In terms of gameplay, well, Darkest Dungeon doesn’t play nice. You’ll spend most of your time traipsing around dungeons disarming traps and gathering loot as your characters gradually grow more and more stressed. When nasties show up, you’ll switch to a turn-based combat system; this focuses largely on managing your heroes’ positions and that of the enemy in order to use your most effective techniques. Pushing and pulling foes around is a vital part of ensuring everything is where it needs to be. Enemies, for their part, will try and do much the same. They also tend to do a whole buttload of damage in a game where your characters are fragile and die on a permanent basis, so you’re going to have to carefully ration what little healing is available. Expect to lose entire parties fairly often before you get the hang of distributing damage amongst your heroes and using supplies as necessary.
Supplies bear mention as well, since your heroes do need to eat while exploring. You’ll load up on supplies before entering a dungeon and will need to balance your perceived need with the reward a dungeon might offer. If you take too little, you’ll encounter chests without the keys to open them, rubble without shovels to move it and the ravages of hunger. On the other hand, if you take too much, you’ll find most of your provisions remain unused and you won’t be refunded for your trouble. For what it’s worth, I found that properly provisioning your quests comes down to simple experience with what each dungeon will expect of you, but it tends to be better to go big rather than small in terms of how much you take. Longer dungeons also offer the chance to camp, allowing your characters to use special camp skills to heal, buff and reduce stress.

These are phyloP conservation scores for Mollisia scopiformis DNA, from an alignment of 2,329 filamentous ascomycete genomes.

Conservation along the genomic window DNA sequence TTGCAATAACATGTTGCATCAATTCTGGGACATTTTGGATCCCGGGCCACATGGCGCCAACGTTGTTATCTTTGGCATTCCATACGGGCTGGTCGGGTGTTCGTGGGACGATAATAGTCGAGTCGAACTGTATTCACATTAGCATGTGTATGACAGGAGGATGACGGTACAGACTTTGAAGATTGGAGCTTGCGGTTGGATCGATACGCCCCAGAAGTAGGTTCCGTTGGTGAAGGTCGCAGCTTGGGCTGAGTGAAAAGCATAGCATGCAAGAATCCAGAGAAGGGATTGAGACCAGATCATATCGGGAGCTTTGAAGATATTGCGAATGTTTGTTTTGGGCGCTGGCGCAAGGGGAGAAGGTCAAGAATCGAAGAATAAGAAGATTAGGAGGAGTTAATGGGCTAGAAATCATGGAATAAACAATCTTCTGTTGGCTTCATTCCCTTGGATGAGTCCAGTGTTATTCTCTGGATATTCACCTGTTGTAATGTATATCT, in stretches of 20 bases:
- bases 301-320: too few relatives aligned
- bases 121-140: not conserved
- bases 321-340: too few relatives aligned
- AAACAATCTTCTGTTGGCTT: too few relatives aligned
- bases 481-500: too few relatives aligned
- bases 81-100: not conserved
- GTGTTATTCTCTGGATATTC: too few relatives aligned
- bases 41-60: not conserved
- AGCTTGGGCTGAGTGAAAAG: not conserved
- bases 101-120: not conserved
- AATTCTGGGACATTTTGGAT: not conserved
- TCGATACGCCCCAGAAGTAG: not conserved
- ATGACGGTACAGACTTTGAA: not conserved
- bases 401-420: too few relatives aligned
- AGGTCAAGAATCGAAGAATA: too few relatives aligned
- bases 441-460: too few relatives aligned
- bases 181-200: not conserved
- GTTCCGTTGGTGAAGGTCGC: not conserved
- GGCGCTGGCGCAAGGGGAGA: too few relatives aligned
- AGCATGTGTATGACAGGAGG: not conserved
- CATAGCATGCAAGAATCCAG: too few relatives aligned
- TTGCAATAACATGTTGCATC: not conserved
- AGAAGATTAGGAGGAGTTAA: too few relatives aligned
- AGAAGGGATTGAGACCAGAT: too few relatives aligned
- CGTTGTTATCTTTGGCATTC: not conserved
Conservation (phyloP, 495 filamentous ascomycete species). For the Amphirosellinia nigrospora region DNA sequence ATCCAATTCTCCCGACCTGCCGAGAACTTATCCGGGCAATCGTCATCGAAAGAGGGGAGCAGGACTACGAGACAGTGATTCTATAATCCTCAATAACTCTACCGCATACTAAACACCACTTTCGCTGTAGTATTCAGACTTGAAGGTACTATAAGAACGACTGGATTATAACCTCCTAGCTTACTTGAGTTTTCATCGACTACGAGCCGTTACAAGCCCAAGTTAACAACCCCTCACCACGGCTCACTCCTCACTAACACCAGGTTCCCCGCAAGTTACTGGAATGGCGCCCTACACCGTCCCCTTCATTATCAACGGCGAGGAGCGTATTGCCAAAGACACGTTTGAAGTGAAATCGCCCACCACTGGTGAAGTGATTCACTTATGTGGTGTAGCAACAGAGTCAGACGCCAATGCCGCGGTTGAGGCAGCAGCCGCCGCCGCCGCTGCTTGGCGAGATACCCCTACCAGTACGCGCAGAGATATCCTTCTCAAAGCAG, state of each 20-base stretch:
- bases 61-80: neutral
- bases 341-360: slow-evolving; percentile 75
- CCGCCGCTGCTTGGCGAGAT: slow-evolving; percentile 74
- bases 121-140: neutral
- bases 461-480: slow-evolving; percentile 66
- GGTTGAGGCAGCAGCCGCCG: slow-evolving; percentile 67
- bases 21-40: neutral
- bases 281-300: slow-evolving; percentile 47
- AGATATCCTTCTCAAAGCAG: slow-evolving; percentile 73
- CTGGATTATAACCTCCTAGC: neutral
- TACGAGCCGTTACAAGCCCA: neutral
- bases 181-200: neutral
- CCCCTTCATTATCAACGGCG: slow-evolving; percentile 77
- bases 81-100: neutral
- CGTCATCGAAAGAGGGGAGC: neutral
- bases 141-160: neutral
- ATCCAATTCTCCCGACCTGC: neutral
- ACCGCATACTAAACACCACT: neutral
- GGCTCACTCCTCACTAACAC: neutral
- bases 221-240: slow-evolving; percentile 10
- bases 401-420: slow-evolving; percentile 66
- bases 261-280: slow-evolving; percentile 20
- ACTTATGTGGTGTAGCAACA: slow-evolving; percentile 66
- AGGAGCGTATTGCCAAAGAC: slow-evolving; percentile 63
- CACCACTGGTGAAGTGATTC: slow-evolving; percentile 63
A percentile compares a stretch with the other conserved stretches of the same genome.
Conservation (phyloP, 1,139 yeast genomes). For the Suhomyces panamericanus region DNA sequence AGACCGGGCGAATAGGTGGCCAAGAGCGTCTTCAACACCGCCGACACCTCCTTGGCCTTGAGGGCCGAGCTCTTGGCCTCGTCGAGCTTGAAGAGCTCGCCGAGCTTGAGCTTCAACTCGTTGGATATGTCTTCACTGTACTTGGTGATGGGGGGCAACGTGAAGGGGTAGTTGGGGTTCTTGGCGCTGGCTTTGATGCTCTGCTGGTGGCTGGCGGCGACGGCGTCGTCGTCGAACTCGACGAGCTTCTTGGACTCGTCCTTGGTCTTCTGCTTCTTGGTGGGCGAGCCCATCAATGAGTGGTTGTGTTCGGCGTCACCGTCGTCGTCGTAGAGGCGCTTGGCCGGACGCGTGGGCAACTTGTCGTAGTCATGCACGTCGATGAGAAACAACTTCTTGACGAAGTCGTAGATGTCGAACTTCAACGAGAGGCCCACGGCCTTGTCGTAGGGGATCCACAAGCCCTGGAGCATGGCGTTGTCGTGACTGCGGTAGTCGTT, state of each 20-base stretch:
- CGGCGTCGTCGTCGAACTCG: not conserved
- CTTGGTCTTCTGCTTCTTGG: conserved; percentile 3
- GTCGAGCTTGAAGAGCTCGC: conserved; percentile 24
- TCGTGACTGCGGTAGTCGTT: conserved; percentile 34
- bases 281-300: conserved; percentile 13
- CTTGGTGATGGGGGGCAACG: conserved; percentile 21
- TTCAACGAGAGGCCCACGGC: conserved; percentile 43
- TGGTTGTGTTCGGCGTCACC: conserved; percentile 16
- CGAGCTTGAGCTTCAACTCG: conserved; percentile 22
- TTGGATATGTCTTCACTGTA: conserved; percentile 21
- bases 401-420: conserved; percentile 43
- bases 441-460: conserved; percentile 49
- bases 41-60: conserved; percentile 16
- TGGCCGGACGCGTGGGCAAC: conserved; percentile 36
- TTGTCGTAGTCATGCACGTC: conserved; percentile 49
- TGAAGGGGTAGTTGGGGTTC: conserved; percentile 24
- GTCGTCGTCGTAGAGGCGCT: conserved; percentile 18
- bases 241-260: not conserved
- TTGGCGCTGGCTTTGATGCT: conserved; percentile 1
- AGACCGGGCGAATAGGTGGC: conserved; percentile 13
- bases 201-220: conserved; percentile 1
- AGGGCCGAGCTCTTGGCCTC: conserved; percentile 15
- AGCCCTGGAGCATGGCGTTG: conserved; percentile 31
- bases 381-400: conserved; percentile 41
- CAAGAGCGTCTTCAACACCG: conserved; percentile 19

There’s a fair amount of content here if you find you enjoy the constant balance of stress, food and the lives of your heroes. It’s still an Early Access game, though, which is fancy speak for “it’s not finished and big chunks of it aren’t actually in yet.” This includes at least two dungeons, some of the character classes and so on; the final version will also feature an ending, while the current game just lets you keep delving forever. Updates are coming fairly regularly and the game’s Early Access blurb appears to hint that the game may cost more in its final form, so that’s worth considering.
So should you buy Darkest Dungeon? I mean, it’s an Early Access game, so the default answer is “probably not”…but I guess if you want to make an exception there are worse choices out there. Plenty of worse choices out there, actually. And for those brave enough to take the plunge you’ll be getting a competently-made roguelike that’s going to kick your butt six ways to Sunday, so if that’s what you’re into, go for it. This is one game that definitely demands a certain degree of patience, so be ready for an experience that is as liable to frustrate as it is to entertain.